“We need every single member of this alliance to form the next government,” he said, as he urged voters to reject their favourite candidates if they were running against anyone in the Alliance.

Singling out Austin Harris, McLaughlin urged people to vote for him, saying he was the Alliance candidate in Prospect because the Progressives were not fielding their own candidate in that constituency but were supporting the former radio talk-show host.

Harris, who emceed the evening, wore a PPM t-shirt under his regular shirt but never quite declared his full allegiance to the party that he wholeheartedly praised throughout the night.

McLaughlin hammered home the message to voters that they must only vote for Alliance and PPM candidates, putting the last nail in the coffin of his long friendship with Wayne Panton as he urged people to vote for Alva Suckoo, the incumbent in Newlands, where Panton is running.

This endorsement was made despite the fact that Panton was once the main financier of the PPM campaigns and a founding member of the Progressives, and even though McLaughlin has spent four years criticising the performance of Suckoo, the former deputy leader of the opposition.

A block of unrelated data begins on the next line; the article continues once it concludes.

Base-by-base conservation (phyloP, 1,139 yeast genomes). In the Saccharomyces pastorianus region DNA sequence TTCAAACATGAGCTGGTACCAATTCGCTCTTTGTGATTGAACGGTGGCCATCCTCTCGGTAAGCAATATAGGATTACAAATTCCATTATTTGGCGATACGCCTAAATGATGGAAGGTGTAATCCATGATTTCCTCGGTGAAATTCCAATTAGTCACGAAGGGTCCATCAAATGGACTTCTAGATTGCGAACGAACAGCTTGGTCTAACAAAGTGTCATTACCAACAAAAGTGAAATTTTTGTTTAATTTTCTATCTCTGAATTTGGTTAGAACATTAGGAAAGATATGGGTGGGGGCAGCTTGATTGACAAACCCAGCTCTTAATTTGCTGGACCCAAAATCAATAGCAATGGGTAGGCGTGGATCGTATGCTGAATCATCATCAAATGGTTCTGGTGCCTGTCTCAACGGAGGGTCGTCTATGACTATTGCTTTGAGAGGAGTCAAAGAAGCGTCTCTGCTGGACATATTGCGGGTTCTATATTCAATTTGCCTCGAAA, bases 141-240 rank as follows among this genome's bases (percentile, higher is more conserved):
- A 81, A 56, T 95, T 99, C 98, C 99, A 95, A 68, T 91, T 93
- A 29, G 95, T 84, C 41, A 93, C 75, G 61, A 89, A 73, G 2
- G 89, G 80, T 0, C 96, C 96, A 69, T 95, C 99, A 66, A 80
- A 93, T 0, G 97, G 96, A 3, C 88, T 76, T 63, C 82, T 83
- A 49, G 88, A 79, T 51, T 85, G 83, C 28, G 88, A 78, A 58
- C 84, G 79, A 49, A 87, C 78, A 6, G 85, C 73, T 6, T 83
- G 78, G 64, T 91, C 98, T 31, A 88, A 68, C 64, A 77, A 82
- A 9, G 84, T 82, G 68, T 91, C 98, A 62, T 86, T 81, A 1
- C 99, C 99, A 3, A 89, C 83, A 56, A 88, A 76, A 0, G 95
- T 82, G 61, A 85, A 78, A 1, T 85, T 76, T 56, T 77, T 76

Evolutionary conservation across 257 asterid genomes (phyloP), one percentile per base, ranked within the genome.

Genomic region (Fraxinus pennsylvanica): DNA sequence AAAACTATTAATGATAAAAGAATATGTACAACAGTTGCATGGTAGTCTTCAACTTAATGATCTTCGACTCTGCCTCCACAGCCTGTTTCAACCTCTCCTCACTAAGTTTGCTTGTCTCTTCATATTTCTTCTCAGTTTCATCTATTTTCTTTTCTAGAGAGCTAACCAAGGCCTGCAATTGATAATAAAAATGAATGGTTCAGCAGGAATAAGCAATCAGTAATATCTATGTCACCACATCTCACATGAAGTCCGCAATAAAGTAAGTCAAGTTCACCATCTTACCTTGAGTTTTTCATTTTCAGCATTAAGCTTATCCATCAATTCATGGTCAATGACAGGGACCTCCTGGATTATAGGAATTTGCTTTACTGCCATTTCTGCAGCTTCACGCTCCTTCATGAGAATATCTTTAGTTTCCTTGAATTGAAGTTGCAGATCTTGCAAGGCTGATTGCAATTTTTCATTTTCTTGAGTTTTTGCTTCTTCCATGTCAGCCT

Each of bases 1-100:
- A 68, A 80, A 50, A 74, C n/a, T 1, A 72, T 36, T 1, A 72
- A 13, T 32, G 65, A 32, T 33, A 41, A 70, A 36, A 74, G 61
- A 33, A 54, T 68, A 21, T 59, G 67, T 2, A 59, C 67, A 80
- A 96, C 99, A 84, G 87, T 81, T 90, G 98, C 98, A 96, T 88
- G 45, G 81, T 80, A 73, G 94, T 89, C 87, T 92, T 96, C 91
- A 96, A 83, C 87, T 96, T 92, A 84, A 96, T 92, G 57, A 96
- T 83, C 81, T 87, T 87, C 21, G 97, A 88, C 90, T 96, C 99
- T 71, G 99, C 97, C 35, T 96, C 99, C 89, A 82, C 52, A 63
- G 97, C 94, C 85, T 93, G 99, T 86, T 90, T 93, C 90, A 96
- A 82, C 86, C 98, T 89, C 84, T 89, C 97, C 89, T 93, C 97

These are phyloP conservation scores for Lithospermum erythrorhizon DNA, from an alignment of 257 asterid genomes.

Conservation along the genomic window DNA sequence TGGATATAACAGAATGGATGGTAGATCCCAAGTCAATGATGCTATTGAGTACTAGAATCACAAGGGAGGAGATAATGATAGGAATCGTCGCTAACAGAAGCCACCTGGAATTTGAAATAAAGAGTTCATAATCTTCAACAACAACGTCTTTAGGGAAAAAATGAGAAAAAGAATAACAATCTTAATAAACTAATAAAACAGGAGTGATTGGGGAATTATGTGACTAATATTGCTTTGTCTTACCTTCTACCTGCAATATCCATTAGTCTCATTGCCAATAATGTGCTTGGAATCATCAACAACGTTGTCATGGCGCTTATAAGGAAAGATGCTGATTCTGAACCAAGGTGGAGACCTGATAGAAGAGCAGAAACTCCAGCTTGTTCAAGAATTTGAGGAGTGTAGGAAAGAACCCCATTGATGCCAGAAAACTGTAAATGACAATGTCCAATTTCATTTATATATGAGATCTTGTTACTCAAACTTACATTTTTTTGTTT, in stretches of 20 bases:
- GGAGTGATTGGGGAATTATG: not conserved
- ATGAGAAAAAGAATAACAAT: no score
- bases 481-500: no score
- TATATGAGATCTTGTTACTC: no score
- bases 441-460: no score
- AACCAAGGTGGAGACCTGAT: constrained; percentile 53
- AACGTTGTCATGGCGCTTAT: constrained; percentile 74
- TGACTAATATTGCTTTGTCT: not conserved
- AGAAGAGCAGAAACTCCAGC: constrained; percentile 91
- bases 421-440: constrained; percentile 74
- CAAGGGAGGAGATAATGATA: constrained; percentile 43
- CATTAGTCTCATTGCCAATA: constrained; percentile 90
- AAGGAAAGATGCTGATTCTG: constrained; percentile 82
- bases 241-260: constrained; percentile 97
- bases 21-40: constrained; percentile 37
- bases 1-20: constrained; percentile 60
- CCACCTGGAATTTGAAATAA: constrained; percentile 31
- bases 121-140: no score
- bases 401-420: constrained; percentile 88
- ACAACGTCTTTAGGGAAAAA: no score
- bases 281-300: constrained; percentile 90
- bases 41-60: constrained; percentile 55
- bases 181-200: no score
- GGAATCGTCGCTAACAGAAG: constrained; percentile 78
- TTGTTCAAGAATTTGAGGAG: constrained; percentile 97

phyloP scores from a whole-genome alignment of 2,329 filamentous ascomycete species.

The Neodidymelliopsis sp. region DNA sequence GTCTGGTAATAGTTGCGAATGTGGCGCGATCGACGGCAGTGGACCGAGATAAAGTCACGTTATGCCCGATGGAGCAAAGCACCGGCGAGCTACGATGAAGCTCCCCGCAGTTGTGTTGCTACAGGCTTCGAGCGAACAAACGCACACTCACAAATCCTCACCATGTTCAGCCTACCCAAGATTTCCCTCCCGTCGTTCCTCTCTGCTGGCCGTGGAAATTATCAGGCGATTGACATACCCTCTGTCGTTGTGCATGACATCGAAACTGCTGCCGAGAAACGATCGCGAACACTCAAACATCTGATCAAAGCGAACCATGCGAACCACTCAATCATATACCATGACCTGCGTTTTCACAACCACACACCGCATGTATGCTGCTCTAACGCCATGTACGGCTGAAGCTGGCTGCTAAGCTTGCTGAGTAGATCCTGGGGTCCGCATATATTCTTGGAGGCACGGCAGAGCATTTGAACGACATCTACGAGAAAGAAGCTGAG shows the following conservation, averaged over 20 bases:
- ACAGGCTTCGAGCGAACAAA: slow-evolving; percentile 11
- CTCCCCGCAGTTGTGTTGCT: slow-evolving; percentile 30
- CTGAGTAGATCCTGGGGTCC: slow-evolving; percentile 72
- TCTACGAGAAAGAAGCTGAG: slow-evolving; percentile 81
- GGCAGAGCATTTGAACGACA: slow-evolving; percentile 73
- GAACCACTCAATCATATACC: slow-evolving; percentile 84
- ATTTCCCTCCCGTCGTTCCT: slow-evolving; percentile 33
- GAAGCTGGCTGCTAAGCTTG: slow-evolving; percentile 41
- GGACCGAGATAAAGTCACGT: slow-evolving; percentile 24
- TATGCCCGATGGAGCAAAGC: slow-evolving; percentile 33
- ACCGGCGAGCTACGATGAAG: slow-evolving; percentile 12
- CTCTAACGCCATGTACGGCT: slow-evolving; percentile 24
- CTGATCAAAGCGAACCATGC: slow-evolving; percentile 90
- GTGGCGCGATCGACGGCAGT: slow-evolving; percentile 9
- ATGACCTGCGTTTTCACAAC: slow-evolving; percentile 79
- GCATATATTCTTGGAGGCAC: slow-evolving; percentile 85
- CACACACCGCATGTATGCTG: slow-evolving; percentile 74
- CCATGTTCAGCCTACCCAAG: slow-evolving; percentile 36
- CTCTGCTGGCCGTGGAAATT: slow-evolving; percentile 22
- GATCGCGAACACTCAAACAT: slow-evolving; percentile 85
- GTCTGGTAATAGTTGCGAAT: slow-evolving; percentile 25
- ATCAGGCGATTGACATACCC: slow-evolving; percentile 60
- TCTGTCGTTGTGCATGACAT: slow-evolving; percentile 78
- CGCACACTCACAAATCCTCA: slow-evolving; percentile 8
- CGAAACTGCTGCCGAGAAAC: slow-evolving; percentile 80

McLaughlin also said Dwayne Seymour was “progressively becoming a Progressive” and was running on the Alliance ticket in Bodden Town East. He said he needed him as well as Vincent Frederick, a candidate for Bodden Town West.

However, Frederick is the clear underdog in the race against the independent incumbent Chris Saunders, who will be one of the main contenders for a Cabinet job if the ‘coalition of the willing’ has a greater number of candidates than the Alliance. Seymour’s return is also far from certain, as he won a four-way race in 2017 with one of the smallest majorities that year.

This time Seymour is in a head-to-head battle with Osbourne Bodden, a former PPM Cabinet member who is running on the ‘Community Creates Country’ ticket with Panton and Heather Bodden, a candidate in Savannah.

“We cannot allow this to slip away from us,” McLaughlin said.

But after outlining the concept of a strong alliance and what he implied was a government in waiting, he undermined the entire position by saying that after the election the Alliance might still welcome more candidates, opening the door to other candidates in advance of the post-election horsetrading that he derided.

“As long as you believe in our cause and what we are trying to do… you are welcome aboard. I am not suggesting that people can’t come to us after the elections,” he said.